The early days and months with baby are HARD. You’re tired and your bub will probably sleep a lot but almost definitely not at night. The midwives and healthcare visitors will encourage you to do ‘tummy time’ but that’s sometimes easier said than done.
If you’re in the midst’s of sleep deprivation and your baby protests every time they are placed on their tummy, then the motivation to keep trying can disappear pretty quickly. In the very early days get down with baby (if you can) and talk to them – reassure them that you are still there. You can even have baby face to face with you whilst they rest on your chest – you can do this from a seated position.
Let’s talk about the benefits of tummy time first
Tummy time helps babies to strengthen their head and neck although initially, they won’t be able to lift their head at all. That comes with time. So if you’re reading this and your baby is very new, try very short (under a minute) intervals of tummy time a few times a day.
5 Benefits of Regular Tummy Time
Develops muscles in the head and neck: Regular tummy time sessions help baby to build strength in their head and neck muscles. Start off with very small sessions of 1-2 minutes, when baby is very young and eventually build up to longer periods.
Promotes Gross Motor Skills: Tummy time acts as a mini workout session for baby. Initially they are trying to use the muscles in their arms, shoulders and torso to push upwards. Over time, when they can push up comfortably, they will start to reach and grasp for objects.
Can help to prevent ‘flat head’ syndrome: It is advised that baby should only be placed on their backs for sleeping in order to help prevent SIDS but tummy time (when baby is awake and alert), can help alleviate some of the pressure placed on the back of the head.
Builds muscles for movement: Tummy time really helps set baby up for future movement. It is a precursor to rolling, crawling, sitting and even walking. As baby gets stronger, you will notice them trying different movements during sessions. First they might reach out for an object that is slightly out of grasp. Over time, baby will start to push up onto their feet, before they start crawling. This type of play gives the opportunity to build up strength and try different actions.
Gives Baby a different perspective: When baby is awake and alert, tummy time gives them the opportunity to see the world from a different perspective – otherwise they are always gazing up at the ceiling! Using books and toys during the sessions are a great way to help entertain baby.
15 Activities to Try
All of the activities featured here are easy to set up – most should take you less than 5 minutes to put together and many use everyday items from around the house. I’m really passionate about promoting easy, playful activities during the early years. You absolutely don’t need to go crazy with all of the expensive toys and all of the elaborate DIYs you’ve seen on Instagram!
All of these activities will work well if your baby is settled. Try to set a regular tummy time session at a point in the day when you feel alert and baby is contented.
A note on age recommendations
The age recommendations are suggestions based on developmental guidelines and my own experiences. My advice is to watch out for signs of the next developmental stage. For example, when Elliott had sufficient head and neck strength, I introduced the ball and pompom roll. When he is started to reach and grab objects, I introduced the sensory board.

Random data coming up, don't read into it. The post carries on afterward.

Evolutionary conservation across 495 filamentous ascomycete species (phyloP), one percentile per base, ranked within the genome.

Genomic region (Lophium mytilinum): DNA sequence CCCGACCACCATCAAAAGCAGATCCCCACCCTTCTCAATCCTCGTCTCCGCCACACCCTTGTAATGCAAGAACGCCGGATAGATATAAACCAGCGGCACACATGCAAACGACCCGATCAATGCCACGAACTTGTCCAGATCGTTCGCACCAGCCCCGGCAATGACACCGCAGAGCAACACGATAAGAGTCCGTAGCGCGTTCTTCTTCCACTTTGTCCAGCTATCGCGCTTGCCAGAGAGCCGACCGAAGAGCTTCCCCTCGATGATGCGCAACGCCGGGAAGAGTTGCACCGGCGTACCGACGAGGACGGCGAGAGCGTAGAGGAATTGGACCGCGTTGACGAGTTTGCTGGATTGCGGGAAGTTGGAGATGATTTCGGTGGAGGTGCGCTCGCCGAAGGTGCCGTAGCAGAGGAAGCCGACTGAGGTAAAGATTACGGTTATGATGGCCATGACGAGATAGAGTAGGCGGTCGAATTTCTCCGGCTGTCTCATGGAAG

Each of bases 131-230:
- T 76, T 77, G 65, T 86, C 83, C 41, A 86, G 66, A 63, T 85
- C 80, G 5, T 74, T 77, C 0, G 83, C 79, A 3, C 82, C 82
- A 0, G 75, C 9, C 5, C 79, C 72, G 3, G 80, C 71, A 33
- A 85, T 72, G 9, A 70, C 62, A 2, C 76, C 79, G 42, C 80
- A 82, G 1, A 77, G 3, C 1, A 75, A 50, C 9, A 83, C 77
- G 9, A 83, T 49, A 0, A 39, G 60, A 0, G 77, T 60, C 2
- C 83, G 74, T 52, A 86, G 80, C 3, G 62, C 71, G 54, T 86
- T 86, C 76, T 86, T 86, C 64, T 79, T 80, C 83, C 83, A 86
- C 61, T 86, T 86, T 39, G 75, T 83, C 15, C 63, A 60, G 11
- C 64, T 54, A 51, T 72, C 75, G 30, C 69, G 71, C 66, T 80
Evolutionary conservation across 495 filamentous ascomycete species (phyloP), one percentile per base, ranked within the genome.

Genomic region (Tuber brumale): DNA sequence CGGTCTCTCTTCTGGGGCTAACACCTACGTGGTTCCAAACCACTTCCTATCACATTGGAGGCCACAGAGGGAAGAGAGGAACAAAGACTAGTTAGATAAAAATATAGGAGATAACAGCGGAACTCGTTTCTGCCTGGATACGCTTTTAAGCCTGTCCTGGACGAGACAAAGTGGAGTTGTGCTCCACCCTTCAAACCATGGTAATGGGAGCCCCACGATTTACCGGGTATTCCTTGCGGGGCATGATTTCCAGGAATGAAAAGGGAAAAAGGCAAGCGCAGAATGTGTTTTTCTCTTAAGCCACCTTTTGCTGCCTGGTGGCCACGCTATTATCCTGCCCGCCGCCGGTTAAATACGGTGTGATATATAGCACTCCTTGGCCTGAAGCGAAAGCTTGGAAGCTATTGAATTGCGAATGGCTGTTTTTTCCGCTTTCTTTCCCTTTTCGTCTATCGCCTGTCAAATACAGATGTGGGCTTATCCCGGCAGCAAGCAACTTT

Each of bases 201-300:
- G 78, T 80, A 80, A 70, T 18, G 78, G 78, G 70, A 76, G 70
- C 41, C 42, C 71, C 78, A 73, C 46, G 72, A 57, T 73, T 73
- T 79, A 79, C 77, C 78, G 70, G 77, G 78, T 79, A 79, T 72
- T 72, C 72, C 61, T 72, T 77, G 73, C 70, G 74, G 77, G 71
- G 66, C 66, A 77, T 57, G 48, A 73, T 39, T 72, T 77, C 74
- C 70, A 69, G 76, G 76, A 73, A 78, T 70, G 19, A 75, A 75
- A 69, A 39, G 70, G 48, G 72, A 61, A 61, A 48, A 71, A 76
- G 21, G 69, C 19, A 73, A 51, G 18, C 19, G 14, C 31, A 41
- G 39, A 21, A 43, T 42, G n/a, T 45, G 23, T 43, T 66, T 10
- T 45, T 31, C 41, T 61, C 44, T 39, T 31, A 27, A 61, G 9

If you are at all concerned about your baby’s development or your baby is distressed when placed on his tummy, it’s best to raise your concerns with a GP or health visitor.
Safety First! Never leave your baby unattended while they play. Check homemade play items every time you use them and take into consideration your babies developmental stage – there is no point rushing onto activities before they are ready.
1. Read a Book!
Sounds obvious, right? But it’s a good place to start. Ideally books should be a part of your routine with baby from birth so it’s a good idea to combine reading with tummy time.
Books with high contrast images work really well in the first few months – babies don’t tend to develop good colour vision until around the age of 5 months.
Try: pointing out the pictures and making the sounds – be expressive and make it fun! This will help language development in the future.
2. Book / Toy Pivot Circle
At around 4 months of age, baby will show signs of starting to move. To encourage this movement, place between 4 to 6 books or toys in a circle – this will encourage baby to pivot around.
When they reach each book read it to them or point out the toys and move them. You can even make up silly little songs for each toy: I remember doing a little song about a lion that always got a few giggles!
3. Mirror Mirror
Babies just LOVE looking at faces – you’ve probably noticed that your bub is most engaged when looking at you!
Initially, babies can’t actually recognise their own faces in the mirror – that comes a little later on down the line. Using a mirror for bub to gaze into will help focus and also let them explore just what the face can do.
Here’s a few variations:
Under 3 months – attach a Perspex (unbreakable) mirror low on a wall so baby can look at his reflection whilst lying on his back.
3-6 months – as shown in photo above, place an unbreakable mirror on the floor for a tummy time activity. Baby will need good head and neck control for this one!
4. DIY roller
Sensory bottles are a real staple in the early years. The possibilities are endless and you can find some more ideas here.
You will need:
- Cylindrical bottle (we like Voss)
- Glue gun and refills